RP’s Anti-Terrorism Bill ‘Most Terrifying Piece of Legislation’

Jan. 23, 2007

In the wake of the signing earlier this month of an Asean Convention on Counter-Terrorism, the Arroyo administration has been pushing for the passage of the anti-terrorism bill now pending in the Philippine Senate, arguing that it would strengthen the country’s war against terror and would serve as a model for other Asean nations. But Senate minority leader Aquilino Pimentel Jr. argues that Senate Bill No. 2137 (pdf) is “the most terrifying piece of legislation ever submitted for the consideration of the Senate.”

By Sen. Aquilino Pimentel Jr.
Philippine Senate

The Anti-Terrorism Bill embodied in Senate Bill No. 2137 is, arguably, the most terrifying piece of legislation ever submitted for the consideration of the Senate.

Like Draco, the 7th century Athenian lawgiver, who prescribed tough punishments even for civil debts, the Bill treats with equal severity a person who is a mere suspect in the crime of terrorism and another who is actually accused or convicted of the crime.

As of December 16, 2006, the Bill had 56 sections.

In fairness, 34 of the 56 sections seek to prevent official abuse in the implementation of the Bill or are innocuous provisions as far as these relate to persons suspected of the crime of terrorism.

The other 22 sections, namely: 7, 8, 9, 16, 18, 19, 20, 21, 22, 23, 24, 26, 27, 28, 30, 34, 35, 36, 39, 40, 41 and 42 refer specifically to suspects of the crime.

Severe sentences

But no matter what the nature of the liability of the person involved in the crime of terrorism might be, the jail terms prescribed for it are tough. For instance, the early sections of the Bill, namely, Sections 3, 4, 5, and 6 penalize the principal culprits with reclusion perpetua, or loosely, life imprisonment. In descending order, the other felons get shorter sentences like reclusion temporal in its maximum period or imprisonment of 17 years, 4 months and 1 day to 20 years for the co-conspirators; reclusion temporal in its medium period or imprisonment if 14 years, 8 months and 1 day to 17 years for those who acted as accomplices and prision mayor in its maximum period or imprisonment of 8 years and 1 day to 12 years for those who were after-the-fact accessories.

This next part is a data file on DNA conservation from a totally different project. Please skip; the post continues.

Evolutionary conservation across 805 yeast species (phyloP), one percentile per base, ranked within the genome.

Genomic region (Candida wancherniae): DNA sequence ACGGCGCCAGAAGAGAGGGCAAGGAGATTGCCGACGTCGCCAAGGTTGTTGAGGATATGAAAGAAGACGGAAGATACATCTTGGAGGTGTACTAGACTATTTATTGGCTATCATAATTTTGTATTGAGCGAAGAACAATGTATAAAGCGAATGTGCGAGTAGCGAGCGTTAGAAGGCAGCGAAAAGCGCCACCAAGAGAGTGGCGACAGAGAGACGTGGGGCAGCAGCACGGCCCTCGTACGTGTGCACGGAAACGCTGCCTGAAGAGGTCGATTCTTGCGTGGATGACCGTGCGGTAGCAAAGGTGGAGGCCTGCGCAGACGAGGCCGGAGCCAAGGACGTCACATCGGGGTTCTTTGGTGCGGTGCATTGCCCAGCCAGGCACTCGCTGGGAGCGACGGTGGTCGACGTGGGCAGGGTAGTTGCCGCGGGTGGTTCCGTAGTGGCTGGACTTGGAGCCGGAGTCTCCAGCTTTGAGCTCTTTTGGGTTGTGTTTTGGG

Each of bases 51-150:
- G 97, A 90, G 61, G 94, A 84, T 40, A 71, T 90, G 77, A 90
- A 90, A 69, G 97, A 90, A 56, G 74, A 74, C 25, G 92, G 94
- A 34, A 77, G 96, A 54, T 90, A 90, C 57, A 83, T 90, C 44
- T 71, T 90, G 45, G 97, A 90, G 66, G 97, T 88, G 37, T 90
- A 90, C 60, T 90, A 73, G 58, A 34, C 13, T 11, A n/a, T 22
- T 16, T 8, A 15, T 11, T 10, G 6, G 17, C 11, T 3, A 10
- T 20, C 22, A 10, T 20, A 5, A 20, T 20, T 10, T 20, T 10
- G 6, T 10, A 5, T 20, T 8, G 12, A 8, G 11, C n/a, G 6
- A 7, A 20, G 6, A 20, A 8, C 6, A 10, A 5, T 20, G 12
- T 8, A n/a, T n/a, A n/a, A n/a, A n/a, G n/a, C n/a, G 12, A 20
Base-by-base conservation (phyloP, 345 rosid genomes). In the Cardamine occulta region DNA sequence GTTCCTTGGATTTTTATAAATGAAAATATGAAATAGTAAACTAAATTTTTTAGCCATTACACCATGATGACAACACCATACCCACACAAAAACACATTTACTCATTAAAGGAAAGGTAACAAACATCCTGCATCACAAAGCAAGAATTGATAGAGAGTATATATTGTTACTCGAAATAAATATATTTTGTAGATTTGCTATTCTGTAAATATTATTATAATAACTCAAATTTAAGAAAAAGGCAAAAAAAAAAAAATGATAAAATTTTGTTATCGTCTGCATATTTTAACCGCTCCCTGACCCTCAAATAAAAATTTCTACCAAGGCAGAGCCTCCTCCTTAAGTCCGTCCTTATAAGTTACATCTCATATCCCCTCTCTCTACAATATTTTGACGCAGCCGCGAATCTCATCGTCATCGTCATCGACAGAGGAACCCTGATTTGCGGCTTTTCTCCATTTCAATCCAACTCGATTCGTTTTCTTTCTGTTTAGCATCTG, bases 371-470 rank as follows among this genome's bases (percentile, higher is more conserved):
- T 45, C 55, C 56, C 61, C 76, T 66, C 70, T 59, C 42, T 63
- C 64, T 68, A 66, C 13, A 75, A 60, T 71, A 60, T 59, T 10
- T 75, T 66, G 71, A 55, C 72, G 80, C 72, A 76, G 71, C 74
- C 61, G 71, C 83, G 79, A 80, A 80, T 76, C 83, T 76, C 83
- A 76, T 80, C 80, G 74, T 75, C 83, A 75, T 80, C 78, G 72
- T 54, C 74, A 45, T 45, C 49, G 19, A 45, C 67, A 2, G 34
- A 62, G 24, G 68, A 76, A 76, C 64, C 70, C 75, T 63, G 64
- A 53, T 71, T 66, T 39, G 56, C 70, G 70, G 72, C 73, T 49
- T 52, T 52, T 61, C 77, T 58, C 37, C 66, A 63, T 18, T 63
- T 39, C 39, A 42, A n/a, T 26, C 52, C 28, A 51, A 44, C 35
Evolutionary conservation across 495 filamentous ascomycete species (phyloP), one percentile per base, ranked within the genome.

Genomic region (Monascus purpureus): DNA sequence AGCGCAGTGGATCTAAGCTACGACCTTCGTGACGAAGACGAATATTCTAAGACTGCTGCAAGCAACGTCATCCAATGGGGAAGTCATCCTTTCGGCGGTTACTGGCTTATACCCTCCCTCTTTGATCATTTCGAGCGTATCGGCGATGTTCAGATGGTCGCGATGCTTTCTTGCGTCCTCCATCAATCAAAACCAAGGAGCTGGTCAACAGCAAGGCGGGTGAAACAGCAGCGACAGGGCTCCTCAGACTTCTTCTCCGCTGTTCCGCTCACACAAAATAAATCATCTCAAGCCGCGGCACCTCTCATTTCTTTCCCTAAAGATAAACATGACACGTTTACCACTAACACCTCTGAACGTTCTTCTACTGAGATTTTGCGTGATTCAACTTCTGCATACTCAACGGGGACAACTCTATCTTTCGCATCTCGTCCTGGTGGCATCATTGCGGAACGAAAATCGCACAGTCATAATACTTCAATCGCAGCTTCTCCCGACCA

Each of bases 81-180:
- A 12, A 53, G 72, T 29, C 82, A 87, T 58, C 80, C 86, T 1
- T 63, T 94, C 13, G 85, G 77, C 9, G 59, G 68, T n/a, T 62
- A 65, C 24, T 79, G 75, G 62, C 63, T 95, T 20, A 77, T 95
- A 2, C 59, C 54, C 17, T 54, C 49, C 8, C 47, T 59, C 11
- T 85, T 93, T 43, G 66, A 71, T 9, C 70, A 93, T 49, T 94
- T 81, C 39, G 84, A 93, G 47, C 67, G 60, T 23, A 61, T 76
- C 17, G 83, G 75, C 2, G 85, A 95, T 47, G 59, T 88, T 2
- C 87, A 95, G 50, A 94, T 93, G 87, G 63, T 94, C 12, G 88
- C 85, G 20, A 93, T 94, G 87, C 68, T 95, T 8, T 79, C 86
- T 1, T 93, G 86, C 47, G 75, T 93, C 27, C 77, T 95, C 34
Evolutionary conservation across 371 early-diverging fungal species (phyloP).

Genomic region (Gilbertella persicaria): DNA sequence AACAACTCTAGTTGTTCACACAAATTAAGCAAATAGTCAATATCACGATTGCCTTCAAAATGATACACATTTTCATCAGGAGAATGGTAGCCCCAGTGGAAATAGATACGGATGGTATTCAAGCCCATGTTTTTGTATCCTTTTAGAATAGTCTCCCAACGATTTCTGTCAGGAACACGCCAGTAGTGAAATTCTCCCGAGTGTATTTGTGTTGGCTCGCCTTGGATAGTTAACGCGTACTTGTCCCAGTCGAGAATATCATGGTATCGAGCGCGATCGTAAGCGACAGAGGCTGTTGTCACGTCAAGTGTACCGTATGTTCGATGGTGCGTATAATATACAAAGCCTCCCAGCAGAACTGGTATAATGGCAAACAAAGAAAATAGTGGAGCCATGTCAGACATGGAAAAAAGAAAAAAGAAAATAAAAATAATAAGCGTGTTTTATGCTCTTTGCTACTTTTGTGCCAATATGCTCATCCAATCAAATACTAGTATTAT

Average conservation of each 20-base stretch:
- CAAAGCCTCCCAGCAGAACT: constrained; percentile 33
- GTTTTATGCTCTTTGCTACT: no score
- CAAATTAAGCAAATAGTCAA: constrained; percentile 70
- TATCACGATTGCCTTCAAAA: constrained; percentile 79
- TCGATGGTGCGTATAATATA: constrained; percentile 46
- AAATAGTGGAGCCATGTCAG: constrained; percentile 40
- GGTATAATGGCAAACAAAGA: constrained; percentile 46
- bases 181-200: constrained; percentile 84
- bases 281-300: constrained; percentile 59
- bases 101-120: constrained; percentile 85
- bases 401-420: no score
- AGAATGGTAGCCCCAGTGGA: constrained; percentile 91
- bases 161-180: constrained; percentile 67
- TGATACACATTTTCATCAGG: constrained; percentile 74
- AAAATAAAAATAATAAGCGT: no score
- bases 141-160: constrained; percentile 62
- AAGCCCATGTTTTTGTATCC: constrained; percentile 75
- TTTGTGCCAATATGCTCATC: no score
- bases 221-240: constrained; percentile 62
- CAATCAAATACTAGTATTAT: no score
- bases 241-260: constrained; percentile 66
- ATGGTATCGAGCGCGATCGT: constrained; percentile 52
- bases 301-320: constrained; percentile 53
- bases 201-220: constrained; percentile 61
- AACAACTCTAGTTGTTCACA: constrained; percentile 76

The Bill, thus, intends and rightly so to rigorously punish those who commit terrorism.

Most scary flaw

What is most scary, however, is that as indicated above the bill harshly deals even with those who are merely suspected of being involved in the crime. These are individuals who are not even formally charged before the court or convicted in court for the crime.

It is a flaw of the Bill that it allows some unnamed persons or anonymous informers to tag others as participants in or plotters of the crime of terrorism. The Bill does not require that the identity of the informer be revealed to and be recorded by the law enforcement authorities. Neither is it a requisite that the competence of the informer as a reliable source of information be first established before the authorities use the full force of the law to roll over the suspect. Nor does the Bill define the kind of responsibility the informer has to bear in the event that the information he or she passed on to the authorities turns out completely baseless. In fine, the Bill grants the informer a virtually boundless power to cause injury to others by the simple expedience of labeling them as suspects of the crime of terrorism without incurring any responsibility for it.

The cavalier way by which the Bill tolerates suspects to be dragged into the criminal web of terrorism on the mere say so of anonymous informers should raise alarm bells. For in this country as of today, even without any anti-terrorism legislation, people are already being picked up, detained and tortured or, worse, killed extra-judicially.

comments powered by Disqus